Sarah Palin speaks to global investors
Sarah Palin, in what was billed as her first speech overseas, spoke on Wednesday to Asian bankers, investors and fund managers.
A number of people who heard the speech in a packed a hotel ballroom, which was closed to the media, said Mrs. Palin spoke from notes for 90 minutes and that she was articulate, well-prepared and even compelling.
“The speech was wide-ranging, very balanced, and she beat all expectations,” said Doug A. Coulter, head of private equity in the Asia-Pacific region for LGT Capital Partners.
“She didn’t sound at all like a far-right-wing conservative. She seemed to be positioning herself as a libertarian or a small-c conservative,” he said, adding that she mentioned both Ronald Reagan and Margaret Thatcher. “She brought up both those names.”
Mrs. Palin said she was speaking as “someone from Main Street U.S.A.,” and she touched on her concerns about oversized federal bailouts and the unsustainable American government deficit. She did not repeat her attack from last month that the Obama administration’s health care proposals would create a “death panel” that would allow federal bureaucrats to decide who is “worthy of health care.”
Cameron Sinclair, another speaker at the event, said Mrs. Palin emphasized the need for a grassroots rebirth of the Republican Party driven by party leaders outside Washington.
A number of attendees thought Mrs. Palin, the former vice presidential candidate, was using the speech to begin to broaden her foreign policy credentials before making a run for the presidency in 2012.
“She’s definitely a serious future presidential candidate, and I understand why she plays so well in middle America,” said Mr. Coulter, a Canadian.
Mrs. Palin was faulted during the campaign last year for her lack of foreign policy experience and expertise. As the governor of Alaska, she said in her own defense, she had a unique insight because “you can actually see Russia from land here in Alaska” — a remark that was widely lampooned.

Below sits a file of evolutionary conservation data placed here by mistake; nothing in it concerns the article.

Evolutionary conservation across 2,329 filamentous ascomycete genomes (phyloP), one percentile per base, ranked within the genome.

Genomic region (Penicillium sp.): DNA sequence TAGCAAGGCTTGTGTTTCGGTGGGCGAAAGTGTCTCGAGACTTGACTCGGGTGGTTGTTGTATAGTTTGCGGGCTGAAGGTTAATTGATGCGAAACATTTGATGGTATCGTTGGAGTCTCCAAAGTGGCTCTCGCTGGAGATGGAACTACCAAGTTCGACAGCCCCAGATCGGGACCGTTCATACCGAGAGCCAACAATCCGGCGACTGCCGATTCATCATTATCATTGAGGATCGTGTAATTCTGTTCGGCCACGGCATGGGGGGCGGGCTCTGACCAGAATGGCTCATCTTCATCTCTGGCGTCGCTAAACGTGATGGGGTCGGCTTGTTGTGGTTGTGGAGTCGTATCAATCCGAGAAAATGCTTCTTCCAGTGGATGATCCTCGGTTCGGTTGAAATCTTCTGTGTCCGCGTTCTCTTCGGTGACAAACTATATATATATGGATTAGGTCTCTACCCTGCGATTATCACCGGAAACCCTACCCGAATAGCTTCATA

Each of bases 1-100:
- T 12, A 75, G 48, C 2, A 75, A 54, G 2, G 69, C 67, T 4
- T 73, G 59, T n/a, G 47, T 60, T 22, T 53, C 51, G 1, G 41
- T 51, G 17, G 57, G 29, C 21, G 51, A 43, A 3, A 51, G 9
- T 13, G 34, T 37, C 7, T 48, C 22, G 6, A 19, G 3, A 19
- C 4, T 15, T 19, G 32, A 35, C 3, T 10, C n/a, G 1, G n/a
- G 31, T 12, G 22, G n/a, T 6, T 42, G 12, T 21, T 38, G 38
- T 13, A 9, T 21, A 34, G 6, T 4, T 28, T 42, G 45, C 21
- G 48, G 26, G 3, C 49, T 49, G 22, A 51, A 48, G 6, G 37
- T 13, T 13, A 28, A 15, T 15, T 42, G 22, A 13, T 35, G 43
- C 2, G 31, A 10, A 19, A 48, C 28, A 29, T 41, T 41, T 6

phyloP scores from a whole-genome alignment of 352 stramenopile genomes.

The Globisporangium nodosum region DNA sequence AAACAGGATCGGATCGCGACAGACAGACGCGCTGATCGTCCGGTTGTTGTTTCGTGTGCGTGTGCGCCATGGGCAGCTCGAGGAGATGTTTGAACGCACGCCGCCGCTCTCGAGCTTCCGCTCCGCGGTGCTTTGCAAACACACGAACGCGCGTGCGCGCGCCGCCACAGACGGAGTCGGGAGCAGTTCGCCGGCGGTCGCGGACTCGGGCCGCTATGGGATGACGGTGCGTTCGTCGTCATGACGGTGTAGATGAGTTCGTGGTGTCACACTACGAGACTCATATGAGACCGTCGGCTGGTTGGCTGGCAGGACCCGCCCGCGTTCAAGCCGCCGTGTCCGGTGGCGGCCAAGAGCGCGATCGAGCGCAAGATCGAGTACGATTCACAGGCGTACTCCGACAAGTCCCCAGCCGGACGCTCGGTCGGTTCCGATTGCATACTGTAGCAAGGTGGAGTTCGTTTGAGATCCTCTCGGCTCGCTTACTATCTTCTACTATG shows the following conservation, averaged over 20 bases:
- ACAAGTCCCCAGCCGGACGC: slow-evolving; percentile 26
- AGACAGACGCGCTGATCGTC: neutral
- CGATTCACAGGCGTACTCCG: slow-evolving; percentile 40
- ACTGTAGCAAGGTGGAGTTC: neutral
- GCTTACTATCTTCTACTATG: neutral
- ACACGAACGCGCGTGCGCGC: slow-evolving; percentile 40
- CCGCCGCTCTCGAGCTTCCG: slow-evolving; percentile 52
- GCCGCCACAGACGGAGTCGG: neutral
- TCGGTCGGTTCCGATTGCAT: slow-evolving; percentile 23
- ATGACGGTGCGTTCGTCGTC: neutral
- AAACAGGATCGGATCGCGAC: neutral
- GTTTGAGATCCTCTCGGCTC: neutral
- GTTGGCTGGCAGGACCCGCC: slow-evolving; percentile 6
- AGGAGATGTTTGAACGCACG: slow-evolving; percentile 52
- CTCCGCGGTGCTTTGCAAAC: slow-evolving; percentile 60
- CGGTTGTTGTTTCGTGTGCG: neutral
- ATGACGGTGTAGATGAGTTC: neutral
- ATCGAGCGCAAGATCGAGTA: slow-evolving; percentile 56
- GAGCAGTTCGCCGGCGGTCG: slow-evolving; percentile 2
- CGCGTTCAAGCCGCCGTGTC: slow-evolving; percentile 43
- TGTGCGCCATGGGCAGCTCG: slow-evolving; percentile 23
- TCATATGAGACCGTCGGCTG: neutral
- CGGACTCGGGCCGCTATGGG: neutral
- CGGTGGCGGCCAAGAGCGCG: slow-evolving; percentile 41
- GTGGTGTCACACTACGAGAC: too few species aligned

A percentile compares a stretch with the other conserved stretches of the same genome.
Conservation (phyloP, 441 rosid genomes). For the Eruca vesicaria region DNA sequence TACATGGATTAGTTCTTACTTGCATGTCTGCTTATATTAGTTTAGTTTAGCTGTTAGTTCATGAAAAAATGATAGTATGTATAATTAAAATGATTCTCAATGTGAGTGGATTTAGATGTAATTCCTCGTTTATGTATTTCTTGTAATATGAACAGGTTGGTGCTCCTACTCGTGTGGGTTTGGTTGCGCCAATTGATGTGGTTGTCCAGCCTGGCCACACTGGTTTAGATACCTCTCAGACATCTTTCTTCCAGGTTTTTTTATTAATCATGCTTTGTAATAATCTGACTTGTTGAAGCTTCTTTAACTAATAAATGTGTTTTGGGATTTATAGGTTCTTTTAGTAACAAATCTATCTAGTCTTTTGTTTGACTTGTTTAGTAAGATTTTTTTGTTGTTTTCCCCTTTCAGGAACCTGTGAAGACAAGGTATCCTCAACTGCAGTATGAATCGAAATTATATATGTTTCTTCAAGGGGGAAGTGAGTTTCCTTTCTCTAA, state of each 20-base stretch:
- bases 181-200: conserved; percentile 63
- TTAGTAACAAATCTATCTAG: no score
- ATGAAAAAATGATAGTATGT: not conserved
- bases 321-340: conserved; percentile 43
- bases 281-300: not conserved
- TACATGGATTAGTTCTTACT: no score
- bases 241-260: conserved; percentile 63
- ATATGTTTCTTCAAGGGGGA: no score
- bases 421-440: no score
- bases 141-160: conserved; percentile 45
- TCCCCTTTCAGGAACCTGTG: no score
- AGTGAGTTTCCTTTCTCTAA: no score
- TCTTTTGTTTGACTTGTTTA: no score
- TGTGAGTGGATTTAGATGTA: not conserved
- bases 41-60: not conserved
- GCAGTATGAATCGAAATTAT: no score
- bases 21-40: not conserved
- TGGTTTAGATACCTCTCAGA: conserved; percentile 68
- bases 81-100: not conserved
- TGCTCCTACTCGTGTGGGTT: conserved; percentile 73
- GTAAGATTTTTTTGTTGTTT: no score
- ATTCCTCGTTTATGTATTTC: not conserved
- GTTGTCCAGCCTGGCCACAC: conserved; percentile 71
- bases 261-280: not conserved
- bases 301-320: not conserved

Accompanying Mrs. Palin to Hong Kong was Randy Scheunemann, the former foreign policy adviser to John McCain, who lost the 2008 election to President Obama.
Mrs. Palin did not take questions from the media after the speech, and there was a high degree of security and secrecy around the event. Only invited guests and a handful of employees from CLSA, the brokerage house that sponsored the event, were allowed inside the ballroom.
A CLSA spokeswoman declined to confirm a rumor that Mrs. Palin was paid $300,000 for her Hong Kong appearance.
When she resigned as governor in July, Mrs. Palin cited numerous reasons for stepping down, including more than $500,000 in legal fees that she and her husband, Todd, incurred because of 15 ethics complaints filed against her during her two and a half years in office.
Mr. Coulter said CLSA has a history of inviting keynote speakers who are “newsworthy and potentially controversial.” Other previous speakers at the conference have included Al Gore, Alan Greenspan, Bono and Archbishop Desmond Tutu.
Mrs. Palin’s speech took place at the Grand Hyatt on the Victoria Harbor waterfront and amid the soaring towers of corporate giants like AIG, HSBC and the Bank of China. Some attendees saw Hong Kong as an auspicious place for her first major international appearance.
Melvin Goodé, a regional marketing consultant, thought Mrs. Palin chose Hong Kong because, he said, it was “a place where things happen and where freedom can be expanded upon.”
“It’s not Beijing or Shanghai,” said Mr. Goodé . “She also mentioned Tibet, Burma and North Korea in the same breath as places where China should be more sensitive and careful about how people are treated. She said it on a human-rights level.”
Mr. Goodé, an African-American who said he did some campaign polling for President Obama, said Mrs. Palin mentioned President Obama three times on Wednesday.
“And there was nothing derogatory in it, no sleight of hand, and believe me, I was listening for that,” he said, adding that Mrs. Palin referred to Mr. Obama as “our president,” with the emphasis on “our.”
Mr. Goodé, a New Yorker who said he would never vote for Mrs. Palin, said she acquitted herself well.
“They really prepared her well,” he said. “She was articulate and she held her own. I give her credit. They’ve tried to categorize her as not being bright. She’s bright.”